Thursday, I will grace the wonderful confines of Sunnybrook Hospital. I will visit the building and the people who restored sound to my life in May of 2008 after nine months in a cone of silence. It is a "working visit" as I have an appointment with the world reknowned audiology department for a schedule maintenance.
Sort of like a 25,000 KM tune up and oil change.
My audiologist will ask me how my hearing is, and I will respond as always: "Have none, still deaf as a stump".
But I will also fill her in on how my new digital sound is keeping me in the game sort to speak.
I hear most conversation in quiet, quite possibly in the 90% range when tested in the word comprehension game.
We play the "Repeat what you hear" game in a closed booth where I face the wall and listen nervously to a mechanica man made loud speakerl speaker in the room.
"What time does this train depart for Bologna?"
Me: "What lime does this pain fart in My Sherrona?"
They may or may test me to confirm this. I hope so, I so enjoy messin with the audiologist.
In noise, I, like most fellow CI-Borgs, suffer in comprehension. Put us in our McDonald's at lunch tim, e near a high school where the shrieks and noise make it hard on the hearing to get conversation, and us CIers just sit and nod when asked anything.
"Pass the salt"
I just nod and smile.
Fake it to make it.
I am, however, miles from where I was when I was first activated, and even in noise, I can get the meat of the conversation if I know the topic, and struggle to stay in the game.
Concentration is required, but it works. Follow the lips, know the topic, don't drift off. Stay FOCUSED to stay part of the planet built for hearing.
I just read about a new hearing strategy that my Cochlear Implant manufacturer is launching. It is called ClearVoice, and the reviews have me excited. It is designed for those noisy environments that we suck at hearing. One user described it the difference as "going from hearing a conversation in a jeep with the top down, to hearing the conversation in a high end Mercedes with windows rolled up. Quiet and nice"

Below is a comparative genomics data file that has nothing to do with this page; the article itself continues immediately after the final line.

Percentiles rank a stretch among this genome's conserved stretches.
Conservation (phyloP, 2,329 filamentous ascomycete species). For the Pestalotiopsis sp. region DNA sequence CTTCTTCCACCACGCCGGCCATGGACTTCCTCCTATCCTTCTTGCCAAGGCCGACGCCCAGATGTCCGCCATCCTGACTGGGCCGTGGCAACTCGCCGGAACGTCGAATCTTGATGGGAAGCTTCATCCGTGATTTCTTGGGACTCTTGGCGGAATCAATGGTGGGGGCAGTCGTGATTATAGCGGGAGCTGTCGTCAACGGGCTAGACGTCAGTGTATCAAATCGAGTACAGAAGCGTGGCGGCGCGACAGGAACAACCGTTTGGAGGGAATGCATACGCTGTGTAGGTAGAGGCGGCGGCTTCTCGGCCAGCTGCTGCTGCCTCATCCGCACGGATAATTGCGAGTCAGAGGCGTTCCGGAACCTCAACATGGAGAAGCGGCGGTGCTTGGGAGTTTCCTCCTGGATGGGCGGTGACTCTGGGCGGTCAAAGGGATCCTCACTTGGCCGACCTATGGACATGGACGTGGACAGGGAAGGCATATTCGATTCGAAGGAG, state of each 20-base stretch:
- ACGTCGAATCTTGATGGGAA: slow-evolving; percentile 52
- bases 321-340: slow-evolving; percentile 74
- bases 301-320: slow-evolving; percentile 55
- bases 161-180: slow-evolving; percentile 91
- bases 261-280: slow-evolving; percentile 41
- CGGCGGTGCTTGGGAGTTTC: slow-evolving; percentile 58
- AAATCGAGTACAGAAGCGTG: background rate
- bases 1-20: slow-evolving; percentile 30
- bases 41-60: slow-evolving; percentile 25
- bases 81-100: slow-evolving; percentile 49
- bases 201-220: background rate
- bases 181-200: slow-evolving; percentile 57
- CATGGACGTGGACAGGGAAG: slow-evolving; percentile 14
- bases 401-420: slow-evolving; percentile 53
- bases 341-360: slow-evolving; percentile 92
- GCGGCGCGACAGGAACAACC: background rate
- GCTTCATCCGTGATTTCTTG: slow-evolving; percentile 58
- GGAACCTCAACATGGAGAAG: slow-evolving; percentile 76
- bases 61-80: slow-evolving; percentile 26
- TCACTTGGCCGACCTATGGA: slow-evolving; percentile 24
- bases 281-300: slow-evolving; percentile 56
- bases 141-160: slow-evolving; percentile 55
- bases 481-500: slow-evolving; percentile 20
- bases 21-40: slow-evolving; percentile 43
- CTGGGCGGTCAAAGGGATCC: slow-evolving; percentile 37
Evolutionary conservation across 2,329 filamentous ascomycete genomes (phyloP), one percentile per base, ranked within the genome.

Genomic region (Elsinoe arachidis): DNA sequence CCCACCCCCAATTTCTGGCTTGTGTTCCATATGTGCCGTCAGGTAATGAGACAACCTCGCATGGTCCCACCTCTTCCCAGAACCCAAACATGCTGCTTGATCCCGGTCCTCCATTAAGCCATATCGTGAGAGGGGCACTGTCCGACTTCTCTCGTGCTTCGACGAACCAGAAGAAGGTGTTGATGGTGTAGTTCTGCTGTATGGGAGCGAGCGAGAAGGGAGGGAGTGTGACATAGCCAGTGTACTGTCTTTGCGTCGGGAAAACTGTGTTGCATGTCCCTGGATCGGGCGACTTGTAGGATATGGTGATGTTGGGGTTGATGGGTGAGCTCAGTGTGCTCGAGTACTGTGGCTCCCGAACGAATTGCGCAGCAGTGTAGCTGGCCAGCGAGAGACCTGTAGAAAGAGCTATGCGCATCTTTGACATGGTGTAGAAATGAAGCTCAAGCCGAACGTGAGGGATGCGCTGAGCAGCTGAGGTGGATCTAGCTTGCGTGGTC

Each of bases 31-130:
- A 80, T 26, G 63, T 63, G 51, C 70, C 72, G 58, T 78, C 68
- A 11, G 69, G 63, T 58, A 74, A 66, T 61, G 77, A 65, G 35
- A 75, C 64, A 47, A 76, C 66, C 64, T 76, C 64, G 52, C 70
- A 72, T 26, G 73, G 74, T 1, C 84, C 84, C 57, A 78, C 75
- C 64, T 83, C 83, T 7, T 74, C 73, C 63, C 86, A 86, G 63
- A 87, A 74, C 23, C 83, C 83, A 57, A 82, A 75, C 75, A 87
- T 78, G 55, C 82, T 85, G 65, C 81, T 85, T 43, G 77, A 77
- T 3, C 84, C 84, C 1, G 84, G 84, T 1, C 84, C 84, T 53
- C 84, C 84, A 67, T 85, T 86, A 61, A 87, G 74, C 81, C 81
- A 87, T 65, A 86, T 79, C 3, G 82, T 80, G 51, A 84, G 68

I am intrigued, and will pursue with the good medical people at my clinic.
Phones still are the worst part of my "integration" back into the normal civilized world that favors the hearing, and punishes those of us with the "hidden handicap" - D/deafness. But I try and try to talk on the phone.
Some days are diamond and some are stone. Some phone calls are golden and "I get it" I really get it. Some suck as bad as the closed captioning horror and comedy show that networks give us to follow along. CC is worse than muddled hearing in most cases, and I have posted about this, and will continue to push where I can to get proper Closed Captioning for the hearing impaired in this country.
I still wake up every day and ensure I am indeed with pulse and on the right side of the grass. I check the Irish "Sports pages" (the obituaries) to ensure that I am indeed not is some elaborate dream that has awake and having coffee, and in my dream I read about my untimely (or timed!) demise.
After confirmation that I am still amongst the living, I quietly give thanks for what I have. I am one lucky deaf dog to be here, and will never let a day pass without giving thanks for all the love I have in my life, the people, the planet and all it's glory.
And my wonderful cochlear implant that gives me sound.
I still want to try "ClearVoice"